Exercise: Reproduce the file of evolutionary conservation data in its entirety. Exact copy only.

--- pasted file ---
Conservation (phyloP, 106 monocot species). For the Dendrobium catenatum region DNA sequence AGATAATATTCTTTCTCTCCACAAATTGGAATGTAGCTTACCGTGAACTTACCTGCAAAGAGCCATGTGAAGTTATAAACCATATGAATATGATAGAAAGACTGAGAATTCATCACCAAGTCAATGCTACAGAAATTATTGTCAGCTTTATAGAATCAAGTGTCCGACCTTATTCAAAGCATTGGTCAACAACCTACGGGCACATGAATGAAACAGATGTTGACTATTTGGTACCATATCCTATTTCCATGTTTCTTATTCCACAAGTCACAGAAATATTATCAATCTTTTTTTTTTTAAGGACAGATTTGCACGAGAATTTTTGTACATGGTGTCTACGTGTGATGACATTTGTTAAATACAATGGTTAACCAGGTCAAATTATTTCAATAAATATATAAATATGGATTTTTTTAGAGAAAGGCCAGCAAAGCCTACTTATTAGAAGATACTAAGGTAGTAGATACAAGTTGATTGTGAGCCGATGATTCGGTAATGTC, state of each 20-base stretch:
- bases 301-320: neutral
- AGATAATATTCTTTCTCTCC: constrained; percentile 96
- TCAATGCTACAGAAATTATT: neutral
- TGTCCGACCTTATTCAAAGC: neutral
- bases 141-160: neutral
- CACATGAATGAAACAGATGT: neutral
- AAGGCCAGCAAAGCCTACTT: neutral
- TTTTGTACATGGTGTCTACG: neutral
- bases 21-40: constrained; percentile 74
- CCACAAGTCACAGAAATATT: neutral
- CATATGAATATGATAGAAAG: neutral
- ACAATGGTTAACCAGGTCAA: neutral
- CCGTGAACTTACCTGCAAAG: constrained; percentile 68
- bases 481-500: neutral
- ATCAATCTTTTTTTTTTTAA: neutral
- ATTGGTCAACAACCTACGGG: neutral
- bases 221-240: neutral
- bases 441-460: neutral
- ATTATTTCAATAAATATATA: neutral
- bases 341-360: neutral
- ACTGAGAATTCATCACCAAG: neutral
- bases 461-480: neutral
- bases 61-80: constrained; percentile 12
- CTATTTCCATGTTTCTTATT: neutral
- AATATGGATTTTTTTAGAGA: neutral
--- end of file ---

Conservation (phyloP, 106 monocot species). For the Dendrobium catenatum region DNA sequence AGATAATATTCTTTCTCTCCACAAATTGGAATGTAGCTTACCGTGAACTTACCTGCAAAGAGCCATGTGAAGTTATAAACCATATGAATATGATAGAAAGACTGAGAATTCATCACCAAGTCAATGCTACAGAAATTATTGTCAGCTTTATAGAATCAAGTGTCCGACCTTATTCAAAGCATTGGTCAACAACCTACGGGCACATGAATGAAACAGATGTTGACTATTTGGTACCATATCCTATTTCCATGTTTCTTATTCCACAAGTCACAGAAATATTATCAATCTTTTTTTTTTTAAGGACAGATTTGCACGAGAATTTTTGTACATGGTGTCTACGTGTGATGACATTTGTTAAATACAATGGTTAACCAGGTCAAATTATTTCAATAAATATATAAATATGGATTTTTTTAGAGAAAGGCCAGCAAAGCCTACTTATTAGAAGATACTAAGGTAGTAGATACAAGTTGATTGTGAGCCGATGATTCGGTAATGTC, state of each 20-base stretch:
- bases 301-320: neutral
- AGATAATATTCTTTCTCTCC: constrained; percentile 96
- TCAATGCTACAGAAATTATT: neutral
- TGTCCGACCTTATTCAAAGC: neutral
- bases 141-160: neutral
- CACATGAATGAAACAGATGT: neutral
- AAGGCCAGCAAAGCCTACTT: neutral
- TTTTGTACATGGTGTCTACG: neutral
- bases 21-40: constrained; percentile 74
- CCACAAGTCACAGAAATATT: neutral
- CATATGAATATGATAGAAAG: neutral
- ACAATGGTTAACCAGGTCAA: neutral
- CCGTGAACTTACCTGCAAAG: constrained; percentile 68
- bases 481-500: neutral
- ATCAATCTTTTTTTTTTTAA: neutral
- ATTGGTCAACAACCTACGGG: neutral
- bases 221-240: neutral
- bases 441-460: neutral
- ATTATTTCAATAAATATATA: neutral
- bases 341-360: neutral
- ACTGAGAATTCATCACCAAG: neutral
- bases 461-480: neutral
- bases 61-80: constrained; percentile 12
- CTATTTCCATGTTTCTTATT: neutral
- AATATGGATTTTTTTAGAGA: neutral